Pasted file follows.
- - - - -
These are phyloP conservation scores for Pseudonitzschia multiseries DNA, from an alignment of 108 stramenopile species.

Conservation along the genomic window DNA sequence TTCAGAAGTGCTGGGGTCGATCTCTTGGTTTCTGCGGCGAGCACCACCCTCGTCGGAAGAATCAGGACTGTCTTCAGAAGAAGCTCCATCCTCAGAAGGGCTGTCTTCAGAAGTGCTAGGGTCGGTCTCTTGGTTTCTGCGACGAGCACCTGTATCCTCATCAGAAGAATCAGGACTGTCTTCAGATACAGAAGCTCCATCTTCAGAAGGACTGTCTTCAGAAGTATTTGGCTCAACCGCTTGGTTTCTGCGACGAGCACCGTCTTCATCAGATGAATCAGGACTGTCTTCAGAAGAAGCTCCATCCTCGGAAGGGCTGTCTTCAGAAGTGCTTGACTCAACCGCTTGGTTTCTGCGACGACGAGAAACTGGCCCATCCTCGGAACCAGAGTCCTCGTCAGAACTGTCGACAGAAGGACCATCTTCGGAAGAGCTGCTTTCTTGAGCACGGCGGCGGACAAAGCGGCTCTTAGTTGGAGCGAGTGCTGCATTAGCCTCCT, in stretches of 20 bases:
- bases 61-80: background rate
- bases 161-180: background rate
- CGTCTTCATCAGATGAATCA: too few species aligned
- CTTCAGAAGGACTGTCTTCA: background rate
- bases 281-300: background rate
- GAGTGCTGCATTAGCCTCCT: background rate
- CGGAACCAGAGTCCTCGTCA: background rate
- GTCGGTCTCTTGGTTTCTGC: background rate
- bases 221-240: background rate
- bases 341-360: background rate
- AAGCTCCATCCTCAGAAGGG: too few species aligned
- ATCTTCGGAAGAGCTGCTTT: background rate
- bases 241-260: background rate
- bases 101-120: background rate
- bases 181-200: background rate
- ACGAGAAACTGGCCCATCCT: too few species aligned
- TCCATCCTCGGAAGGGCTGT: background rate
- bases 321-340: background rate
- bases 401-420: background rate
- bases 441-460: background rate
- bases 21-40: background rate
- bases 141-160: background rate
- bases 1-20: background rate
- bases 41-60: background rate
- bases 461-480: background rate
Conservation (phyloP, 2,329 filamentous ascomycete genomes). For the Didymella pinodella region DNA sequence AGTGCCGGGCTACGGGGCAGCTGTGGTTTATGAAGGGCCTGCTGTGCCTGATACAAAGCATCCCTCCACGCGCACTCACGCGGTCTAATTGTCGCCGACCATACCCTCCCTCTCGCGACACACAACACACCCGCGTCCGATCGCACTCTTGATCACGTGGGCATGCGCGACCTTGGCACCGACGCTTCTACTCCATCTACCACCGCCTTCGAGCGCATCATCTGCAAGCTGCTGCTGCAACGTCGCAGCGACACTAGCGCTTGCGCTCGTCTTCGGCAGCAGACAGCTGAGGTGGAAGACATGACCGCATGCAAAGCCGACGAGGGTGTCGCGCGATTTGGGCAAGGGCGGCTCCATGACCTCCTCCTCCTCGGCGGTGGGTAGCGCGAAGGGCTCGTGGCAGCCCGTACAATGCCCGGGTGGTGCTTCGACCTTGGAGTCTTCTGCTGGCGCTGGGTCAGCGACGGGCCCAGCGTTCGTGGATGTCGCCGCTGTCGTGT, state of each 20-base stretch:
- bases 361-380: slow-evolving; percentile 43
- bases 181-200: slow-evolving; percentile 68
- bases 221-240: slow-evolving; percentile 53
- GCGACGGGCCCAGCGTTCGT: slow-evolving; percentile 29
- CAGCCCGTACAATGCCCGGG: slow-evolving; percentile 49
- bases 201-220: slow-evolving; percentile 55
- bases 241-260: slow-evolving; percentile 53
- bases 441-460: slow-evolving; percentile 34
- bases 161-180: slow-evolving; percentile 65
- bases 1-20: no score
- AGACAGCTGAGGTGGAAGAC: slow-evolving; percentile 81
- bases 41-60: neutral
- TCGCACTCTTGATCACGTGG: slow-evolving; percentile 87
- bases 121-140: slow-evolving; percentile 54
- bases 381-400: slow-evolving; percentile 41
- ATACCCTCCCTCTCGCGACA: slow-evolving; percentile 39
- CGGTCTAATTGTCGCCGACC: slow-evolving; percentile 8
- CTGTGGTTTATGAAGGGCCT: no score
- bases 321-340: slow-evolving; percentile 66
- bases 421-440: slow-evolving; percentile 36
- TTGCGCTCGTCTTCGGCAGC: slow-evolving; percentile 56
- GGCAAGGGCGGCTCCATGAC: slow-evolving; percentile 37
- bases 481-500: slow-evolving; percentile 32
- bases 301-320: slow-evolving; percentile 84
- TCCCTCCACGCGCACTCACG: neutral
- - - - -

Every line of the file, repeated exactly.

These are phyloP conservation scores for Pseudonitzschia multiseries DNA, from an alignment of 108 stramenopile species.

Conservation along the genomic window DNA sequence TTCAGAAGTGCTGGGGTCGATCTCTTGGTTTCTGCGGCGAGCACCACCCTCGTCGGAAGAATCAGGACTGTCTTCAGAAGAAGCTCCATCCTCAGAAGGGCTGTCTTCAGAAGTGCTAGGGTCGGTCTCTTGGTTTCTGCGACGAGCACCTGTATCCTCATCAGAAGAATCAGGACTGTCTTCAGATACAGAAGCTCCATCTTCAGAAGGACTGTCTTCAGAAGTATTTGGCTCAACCGCTTGGTTTCTGCGACGAGCACCGTCTTCATCAGATGAATCAGGACTGTCTTCAGAAGAAGCTCCATCCTCGGAAGGGCTGTCTTCAGAAGTGCTTGACTCAACCGCTTGGTTTCTGCGACGACGAGAAACTGGCCCATCCTCGGAACCAGAGTCCTCGTCAGAACTGTCGACAGAAGGACCATCTTCGGAAGAGCTGCTTTCTTGAGCACGGCGGCGGACAAAGCGGCTCTTAGTTGGAGCGAGTGCTGCATTAGCCTCCT, in stretches of 20 bases:
- bases 61-80: background rate
- bases 161-180: background rate
- CGTCTTCATCAGATGAATCA: too few species aligned
- CTTCAGAAGGACTGTCTTCA: background rate
- bases 281-300: background rate
- GAGTGCTGCATTAGCCTCCT: background rate
- CGGAACCAGAGTCCTCGTCA: background rate
- GTCGGTCTCTTGGTTTCTGC: background rate
- bases 221-240: background rate
- bases 341-360: background rate
- AAGCTCCATCCTCAGAAGGG: too few species aligned
- ATCTTCGGAAGAGCTGCTTT: background rate
- bases 241-260: background rate
- bases 101-120: background rate
- bases 181-200: background rate
- ACGAGAAACTGGCCCATCCT: too few species aligned
- TCCATCCTCGGAAGGGCTGT: background rate
- bases 321-340: background rate
- bases 401-420: background rate
- bases 441-460: background rate
- bases 21-40: background rate
- bases 141-160: background rate
- bases 1-20: background rate
- bases 41-60: background rate
- bases 461-480: background rate
Conservation (phyloP, 2,329 filamentous ascomycete genomes). For the Didymella pinodella region DNA sequence AGTGCCGGGCTACGGGGCAGCTGTGGTTTATGAAGGGCCTGCTGTGCCTGATACAAAGCATCCCTCCACGCGCACTCACGCGGTCTAATTGTCGCCGACCATACCCTCCCTCTCGCGACACACAACACACCCGCGTCCGATCGCACTCTTGATCACGTGGGCATGCGCGACCTTGGCACCGACGCTTCTACTCCATCTACCACCGCCTTCGAGCGCATCATCTGCAAGCTGCTGCTGCAACGTCGCAGCGACACTAGCGCTTGCGCTCGTCTTCGGCAGCAGACAGCTGAGGTGGAAGACATGACCGCATGCAAAGCCGACGAGGGTGTCGCGCGATTTGGGCAAGGGCGGCTCCATGACCTCCTCCTCCTCGGCGGTGGGTAGCGCGAAGGGCTCGTGGCAGCCCGTACAATGCCCGGGTGGTGCTTCGACCTTGGAGTCTTCTGCTGGCGCTGGGTCAGCGACGGGCCCAGCGTTCGTGGATGTCGCCGCTGTCGTGT, state of each 20-base stretch:
- bases 361-380: slow-evolving; percentile 43
- bases 181-200: slow-evolving; percentile 68
- bases 221-240: slow-evolving; percentile 53
- GCGACGGGCCCAGCGTTCGT: slow-evolving; percentile 29
- CAGCCCGTACAATGCCCGGG: slow-evolving; percentile 49
- bases 201-220: slow-evolving; percentile 55
- bases 241-260: slow-evolving; percentile 53
- bases 441-460: slow-evolving; percentile 34
- bases 161-180: slow-evolving; percentile 65
- bases 1-20: no score
- AGACAGCTGAGGTGGAAGAC: slow-evolving; percentile 81
- bases 41-60: neutral
- TCGCACTCTTGATCACGTGG: slow-evolving; percentile 87
- bases 121-140: slow-evolving; percentile 54
- bases 381-400: slow-evolving; percentile 41
- ATACCCTCCCTCTCGCGACA: slow-evolving; percentile 39
- CGGTCTAATTGTCGCCGACC: slow-evolving; percentile 8
- CTGTGGTTTATGAAGGGCCT: no score
- bases 321-340: slow-evolving; percentile 66
- bases 421-440: slow-evolving; percentile 36
- TTGCGCTCGTCTTCGGCAGC: slow-evolving; percentile 56
- GGCAAGGGCGGCTCCATGAC: slow-evolving; percentile 37
- bases 481-500: slow-evolving; percentile 32
- bases 301-320: slow-evolving; percentile 84
- TCCCTCCACGCGCACTCACG: neutral